As the COVID-19 pandemic continues to wreak havoc around the world, banks and other financial institutions are re-examining their business continuity plans in order to build greater corporate resilience and more sustainable processes.
To ensure the safety and well-being of their employees, many banks have initiated or expanded flexible working arrangements that have resulted in more and more employees working from home. Though necessary, this has surfaced underlying weaknesses in various areas of the business that previously relied upon legacy systems and lower-cost options.
The first risk the current environment has exposed is that many banks were offshoring various compliance functions to lower-cost regions. However, in many instances, the employees, who are now working from home, may not have the same internet access or any access at all. This changes the original operational risk model and potentially undermines previous efficiencies.
The second risk that COVID-19 has surfaced is tied to the increased volume of electronic communications. Various reports have cited the unprecedented growth in chat, phone, and email communications due to the exploding number of remote workers. Within all of these communications, there are risks. Inevitably any increase in alerts of the order being reported means that compliance teams are seeing an exponential increase in false positives. As a result, compliance teams are overwhelmed and will very likely miss key alerts.
The third risk highlighted by work-from-home arrangements is increased opportunity for unscrupulous employees to avoid monitoring and surveillance. While it is clear that the vast majority recognise the need to adhere to the strict policies of the company, it is inevitable that opportunities will open for others to exploit the situation who might otherwise not have done so.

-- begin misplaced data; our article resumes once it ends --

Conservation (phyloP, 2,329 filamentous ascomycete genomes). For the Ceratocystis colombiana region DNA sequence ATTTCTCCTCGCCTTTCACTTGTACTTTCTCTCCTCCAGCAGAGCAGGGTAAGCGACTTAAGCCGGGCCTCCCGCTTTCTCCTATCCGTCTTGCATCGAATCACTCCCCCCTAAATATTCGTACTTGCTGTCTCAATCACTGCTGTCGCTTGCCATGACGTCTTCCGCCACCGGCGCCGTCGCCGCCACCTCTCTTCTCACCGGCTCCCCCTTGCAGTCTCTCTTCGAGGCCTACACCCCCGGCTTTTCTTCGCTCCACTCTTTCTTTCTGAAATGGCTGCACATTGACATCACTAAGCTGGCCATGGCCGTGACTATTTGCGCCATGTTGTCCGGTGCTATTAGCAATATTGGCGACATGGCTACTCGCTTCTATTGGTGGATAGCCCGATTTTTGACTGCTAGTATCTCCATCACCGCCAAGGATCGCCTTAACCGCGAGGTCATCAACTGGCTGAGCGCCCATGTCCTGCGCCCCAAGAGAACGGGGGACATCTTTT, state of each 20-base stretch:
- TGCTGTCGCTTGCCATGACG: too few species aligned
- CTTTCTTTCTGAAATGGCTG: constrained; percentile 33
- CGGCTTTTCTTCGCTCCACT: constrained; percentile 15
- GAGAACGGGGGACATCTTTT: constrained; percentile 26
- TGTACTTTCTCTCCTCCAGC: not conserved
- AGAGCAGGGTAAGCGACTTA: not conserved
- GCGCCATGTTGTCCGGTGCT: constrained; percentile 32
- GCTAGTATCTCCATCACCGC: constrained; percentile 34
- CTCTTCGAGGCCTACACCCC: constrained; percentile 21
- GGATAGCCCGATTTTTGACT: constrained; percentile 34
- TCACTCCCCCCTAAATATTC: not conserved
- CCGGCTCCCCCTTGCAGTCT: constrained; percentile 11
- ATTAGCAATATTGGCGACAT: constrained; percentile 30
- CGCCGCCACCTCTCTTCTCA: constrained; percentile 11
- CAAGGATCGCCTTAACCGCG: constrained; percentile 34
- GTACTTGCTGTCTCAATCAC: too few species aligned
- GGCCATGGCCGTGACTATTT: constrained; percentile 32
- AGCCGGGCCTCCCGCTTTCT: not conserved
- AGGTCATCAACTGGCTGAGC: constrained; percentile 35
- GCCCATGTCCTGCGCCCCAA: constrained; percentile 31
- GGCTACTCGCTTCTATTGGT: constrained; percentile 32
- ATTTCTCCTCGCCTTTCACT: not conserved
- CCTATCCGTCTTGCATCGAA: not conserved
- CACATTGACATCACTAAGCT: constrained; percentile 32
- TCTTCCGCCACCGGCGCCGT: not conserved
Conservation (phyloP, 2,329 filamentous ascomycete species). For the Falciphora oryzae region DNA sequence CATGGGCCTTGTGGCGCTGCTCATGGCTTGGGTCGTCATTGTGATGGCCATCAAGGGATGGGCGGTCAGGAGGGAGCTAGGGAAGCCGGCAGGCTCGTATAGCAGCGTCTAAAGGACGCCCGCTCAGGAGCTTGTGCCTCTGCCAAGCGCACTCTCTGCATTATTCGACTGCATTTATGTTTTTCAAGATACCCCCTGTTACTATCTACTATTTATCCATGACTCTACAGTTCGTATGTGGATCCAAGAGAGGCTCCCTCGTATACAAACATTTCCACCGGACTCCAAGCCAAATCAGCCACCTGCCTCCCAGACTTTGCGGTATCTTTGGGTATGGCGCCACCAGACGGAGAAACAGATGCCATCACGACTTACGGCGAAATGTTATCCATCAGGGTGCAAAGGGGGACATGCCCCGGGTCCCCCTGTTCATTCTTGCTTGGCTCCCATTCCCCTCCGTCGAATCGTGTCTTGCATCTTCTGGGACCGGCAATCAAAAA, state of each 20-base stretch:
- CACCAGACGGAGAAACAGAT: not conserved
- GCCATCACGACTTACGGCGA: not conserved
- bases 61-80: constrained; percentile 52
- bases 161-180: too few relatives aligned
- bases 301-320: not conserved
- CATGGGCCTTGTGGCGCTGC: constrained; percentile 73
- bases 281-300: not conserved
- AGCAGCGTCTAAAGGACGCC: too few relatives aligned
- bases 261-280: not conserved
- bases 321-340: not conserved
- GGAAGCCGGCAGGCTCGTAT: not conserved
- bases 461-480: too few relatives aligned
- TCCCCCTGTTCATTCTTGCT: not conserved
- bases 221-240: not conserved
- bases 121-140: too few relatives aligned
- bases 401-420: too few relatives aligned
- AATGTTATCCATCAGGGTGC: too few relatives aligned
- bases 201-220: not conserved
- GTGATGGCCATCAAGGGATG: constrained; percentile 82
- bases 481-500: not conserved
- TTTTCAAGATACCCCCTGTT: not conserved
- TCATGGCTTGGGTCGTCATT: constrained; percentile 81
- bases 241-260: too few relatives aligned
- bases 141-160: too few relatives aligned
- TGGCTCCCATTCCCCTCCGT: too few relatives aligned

Now, more than ever, forward-thinking organisations recognising that there are positive lessons to be learned must thoughtfully consider and implement advanced technologies and new processes. These will be focussed on reducing the risks above and reduce any future impact stemming from similar market conditions and work environment changes.
For instance, by leveraging Artificial Intelligence and machine-learned models, banks can help automate rudimentary workflows, augment humans to improve significantly their productivity and increase operational efficiency.
Based on our own deployments at some of the largest banks in the world, our machine-learned models have, in some instances, reduced false positives by up to 95% and have increased true positives by 300%. Furthermore, AI-powered solutions can enable companies to understand the nuances and actual context of human communications, whether voice or text, and deliver a better service to their customers.
Although the examples I’ve cited are mostly related to conduct surveillance and identifying risks, the same technologies can help spot positive opportunities to increase revenue and deliver impactful results.
I believe that in the aftermath of COVID 19, not just banks but all companies will need to reassess how they operate in the future. Those that adopt advanced technologies, like AI and machine learning, are far more likely to create greater corporate resilience and sustainability in their organizations. Those financial institutions that don’t implement these technologies will imperil their companies with increased regulatory risks and lost opportunities.